And that was the spark that ignited the powder keg. Insults flew back and forth, each one sharper than the last. People started gathering around, phones out, capturing every juicy moment. Muggford, in his classic style, accused Reynolds of being "out of touch with reality" and "living in an ivory tower." Reynolds countered by calling Muggford a "sellout" and a "panderer to the lowest common denominator."
Things escalated quickly. The verbal sparring turned physical when Muggford, in a fit of rage, threw a glass of champagne in Reynolds' face. Reynolds, drenched and furious, lunged at Muggford, and the two men went down in a flurry of fists and fancy tuxedos. Security had to intervene, pulling the brawling journalists apart while the crowd either cheered, gasped, or recorded the whole spectacle for posterity.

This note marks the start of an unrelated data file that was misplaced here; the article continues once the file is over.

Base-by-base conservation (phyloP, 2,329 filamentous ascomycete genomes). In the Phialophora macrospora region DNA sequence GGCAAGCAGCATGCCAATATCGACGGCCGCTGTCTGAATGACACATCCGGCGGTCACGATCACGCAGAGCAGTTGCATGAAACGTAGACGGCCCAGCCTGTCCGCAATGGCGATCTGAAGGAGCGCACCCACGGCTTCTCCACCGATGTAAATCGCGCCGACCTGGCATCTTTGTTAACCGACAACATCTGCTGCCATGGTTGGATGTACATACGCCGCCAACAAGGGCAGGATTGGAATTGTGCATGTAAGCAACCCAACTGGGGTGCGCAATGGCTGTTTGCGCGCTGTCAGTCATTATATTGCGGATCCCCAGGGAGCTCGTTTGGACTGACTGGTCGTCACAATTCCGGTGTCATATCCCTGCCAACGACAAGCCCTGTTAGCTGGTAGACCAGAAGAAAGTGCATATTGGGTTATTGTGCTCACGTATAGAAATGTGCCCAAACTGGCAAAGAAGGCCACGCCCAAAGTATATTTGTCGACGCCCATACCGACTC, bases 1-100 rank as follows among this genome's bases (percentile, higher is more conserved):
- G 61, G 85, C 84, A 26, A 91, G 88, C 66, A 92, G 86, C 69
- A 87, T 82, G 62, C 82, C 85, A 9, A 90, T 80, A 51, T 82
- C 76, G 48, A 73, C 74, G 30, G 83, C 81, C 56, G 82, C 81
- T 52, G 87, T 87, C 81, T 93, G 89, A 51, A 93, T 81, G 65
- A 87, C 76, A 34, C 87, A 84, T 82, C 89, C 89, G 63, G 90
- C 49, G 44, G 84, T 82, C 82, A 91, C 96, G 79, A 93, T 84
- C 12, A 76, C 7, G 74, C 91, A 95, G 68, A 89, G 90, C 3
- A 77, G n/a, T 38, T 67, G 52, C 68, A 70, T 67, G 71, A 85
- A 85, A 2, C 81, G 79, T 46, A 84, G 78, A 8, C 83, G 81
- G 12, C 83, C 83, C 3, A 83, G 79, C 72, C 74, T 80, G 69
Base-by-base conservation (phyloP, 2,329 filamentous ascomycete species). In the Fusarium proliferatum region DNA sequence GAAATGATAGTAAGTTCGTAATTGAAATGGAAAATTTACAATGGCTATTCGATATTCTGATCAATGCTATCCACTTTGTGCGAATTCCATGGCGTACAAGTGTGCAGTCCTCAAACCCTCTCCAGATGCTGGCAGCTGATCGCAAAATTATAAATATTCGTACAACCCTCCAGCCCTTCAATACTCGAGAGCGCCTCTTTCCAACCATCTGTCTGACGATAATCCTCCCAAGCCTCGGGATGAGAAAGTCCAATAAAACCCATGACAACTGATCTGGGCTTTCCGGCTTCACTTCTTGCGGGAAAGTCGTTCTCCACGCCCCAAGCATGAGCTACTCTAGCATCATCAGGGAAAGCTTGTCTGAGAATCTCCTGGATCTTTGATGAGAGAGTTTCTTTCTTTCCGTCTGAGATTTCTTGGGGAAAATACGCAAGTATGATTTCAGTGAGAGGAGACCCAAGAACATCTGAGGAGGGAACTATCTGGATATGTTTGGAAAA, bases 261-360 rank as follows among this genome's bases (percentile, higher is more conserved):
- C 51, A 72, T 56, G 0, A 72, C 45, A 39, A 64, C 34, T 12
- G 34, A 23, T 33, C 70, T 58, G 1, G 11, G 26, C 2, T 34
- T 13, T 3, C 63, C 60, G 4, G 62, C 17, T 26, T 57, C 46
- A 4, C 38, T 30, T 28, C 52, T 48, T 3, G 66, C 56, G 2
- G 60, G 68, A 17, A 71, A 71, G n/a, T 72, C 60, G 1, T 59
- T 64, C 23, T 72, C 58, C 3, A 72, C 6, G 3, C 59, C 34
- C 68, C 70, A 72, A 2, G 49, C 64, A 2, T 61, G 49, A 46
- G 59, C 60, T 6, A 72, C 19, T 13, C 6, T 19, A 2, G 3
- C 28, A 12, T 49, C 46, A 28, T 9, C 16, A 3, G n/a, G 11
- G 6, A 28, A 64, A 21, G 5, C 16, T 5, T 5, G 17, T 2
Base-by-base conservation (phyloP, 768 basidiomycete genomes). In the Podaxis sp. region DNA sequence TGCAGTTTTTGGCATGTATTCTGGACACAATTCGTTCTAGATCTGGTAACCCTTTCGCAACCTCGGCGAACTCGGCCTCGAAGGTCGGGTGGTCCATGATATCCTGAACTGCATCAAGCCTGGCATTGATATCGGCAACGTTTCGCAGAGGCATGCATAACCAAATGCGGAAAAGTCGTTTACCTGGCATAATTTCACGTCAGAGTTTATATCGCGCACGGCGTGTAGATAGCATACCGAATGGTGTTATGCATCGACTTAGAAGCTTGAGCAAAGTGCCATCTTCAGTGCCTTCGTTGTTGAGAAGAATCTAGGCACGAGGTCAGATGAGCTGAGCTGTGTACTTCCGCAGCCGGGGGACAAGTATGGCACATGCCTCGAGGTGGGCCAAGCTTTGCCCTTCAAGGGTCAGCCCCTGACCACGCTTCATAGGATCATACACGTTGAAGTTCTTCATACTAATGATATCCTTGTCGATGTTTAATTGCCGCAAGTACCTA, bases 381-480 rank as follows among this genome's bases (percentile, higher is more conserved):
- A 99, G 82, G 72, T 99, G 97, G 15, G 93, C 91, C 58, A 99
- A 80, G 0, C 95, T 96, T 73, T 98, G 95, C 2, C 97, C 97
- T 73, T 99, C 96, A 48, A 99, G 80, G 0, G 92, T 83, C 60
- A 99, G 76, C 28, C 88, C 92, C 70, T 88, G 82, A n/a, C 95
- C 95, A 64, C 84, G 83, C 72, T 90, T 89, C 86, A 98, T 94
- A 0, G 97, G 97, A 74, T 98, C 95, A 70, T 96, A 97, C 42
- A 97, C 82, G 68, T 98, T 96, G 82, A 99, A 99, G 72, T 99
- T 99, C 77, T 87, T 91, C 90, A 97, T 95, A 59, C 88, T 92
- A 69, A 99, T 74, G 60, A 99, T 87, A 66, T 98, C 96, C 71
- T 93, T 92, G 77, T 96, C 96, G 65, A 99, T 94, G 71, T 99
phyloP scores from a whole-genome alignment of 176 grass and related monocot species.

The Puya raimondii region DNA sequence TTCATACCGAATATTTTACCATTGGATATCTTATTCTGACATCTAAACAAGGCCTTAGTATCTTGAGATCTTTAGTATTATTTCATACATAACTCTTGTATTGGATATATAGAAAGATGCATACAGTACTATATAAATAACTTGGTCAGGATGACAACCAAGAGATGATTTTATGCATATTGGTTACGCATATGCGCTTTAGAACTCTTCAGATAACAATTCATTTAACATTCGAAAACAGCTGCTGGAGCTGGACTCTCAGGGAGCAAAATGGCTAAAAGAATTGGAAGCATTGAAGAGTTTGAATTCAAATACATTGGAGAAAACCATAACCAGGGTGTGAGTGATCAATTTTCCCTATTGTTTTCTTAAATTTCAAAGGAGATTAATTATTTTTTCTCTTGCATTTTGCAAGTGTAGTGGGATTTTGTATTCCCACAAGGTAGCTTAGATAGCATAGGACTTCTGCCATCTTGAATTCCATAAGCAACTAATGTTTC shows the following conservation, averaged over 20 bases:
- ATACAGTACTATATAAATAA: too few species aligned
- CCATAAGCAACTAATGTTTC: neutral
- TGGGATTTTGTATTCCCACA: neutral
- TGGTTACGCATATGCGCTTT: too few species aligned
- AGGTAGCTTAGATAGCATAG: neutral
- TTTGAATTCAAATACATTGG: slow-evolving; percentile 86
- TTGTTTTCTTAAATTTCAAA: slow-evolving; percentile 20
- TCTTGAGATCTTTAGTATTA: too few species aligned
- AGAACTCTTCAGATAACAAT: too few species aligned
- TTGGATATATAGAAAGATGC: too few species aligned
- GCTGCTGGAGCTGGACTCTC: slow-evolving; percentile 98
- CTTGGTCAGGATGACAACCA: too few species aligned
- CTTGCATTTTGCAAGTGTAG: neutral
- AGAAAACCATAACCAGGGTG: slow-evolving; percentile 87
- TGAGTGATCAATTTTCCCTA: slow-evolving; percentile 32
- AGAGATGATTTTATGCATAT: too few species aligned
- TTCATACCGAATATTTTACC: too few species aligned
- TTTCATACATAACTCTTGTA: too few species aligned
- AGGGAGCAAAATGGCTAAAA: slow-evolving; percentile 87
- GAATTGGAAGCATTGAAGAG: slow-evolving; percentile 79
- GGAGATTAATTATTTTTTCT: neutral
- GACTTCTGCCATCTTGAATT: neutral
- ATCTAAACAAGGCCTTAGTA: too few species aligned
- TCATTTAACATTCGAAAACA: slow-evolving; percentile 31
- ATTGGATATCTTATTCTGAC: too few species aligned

The aftermath was a media circus. Headlines the next day were filled with sensational stories of the fight, each outlet adding their own spin. Some painted Reynolds as the tragic hero, defending the sanctity of music journalism. Others portrayed Muggford as the bold challenger, standing up against elitism. Social media was ablaze with memes, gifs, and endless debates about who was in the right.
In the end, both men were temporarily suspended from their respective publications, forced to make public apologies, and banned from the next Press Gala. But their feud became the stuff of legend, a cautionary tale of what happens when two larger-than-life personalities collide in a room full of egos and alcohol.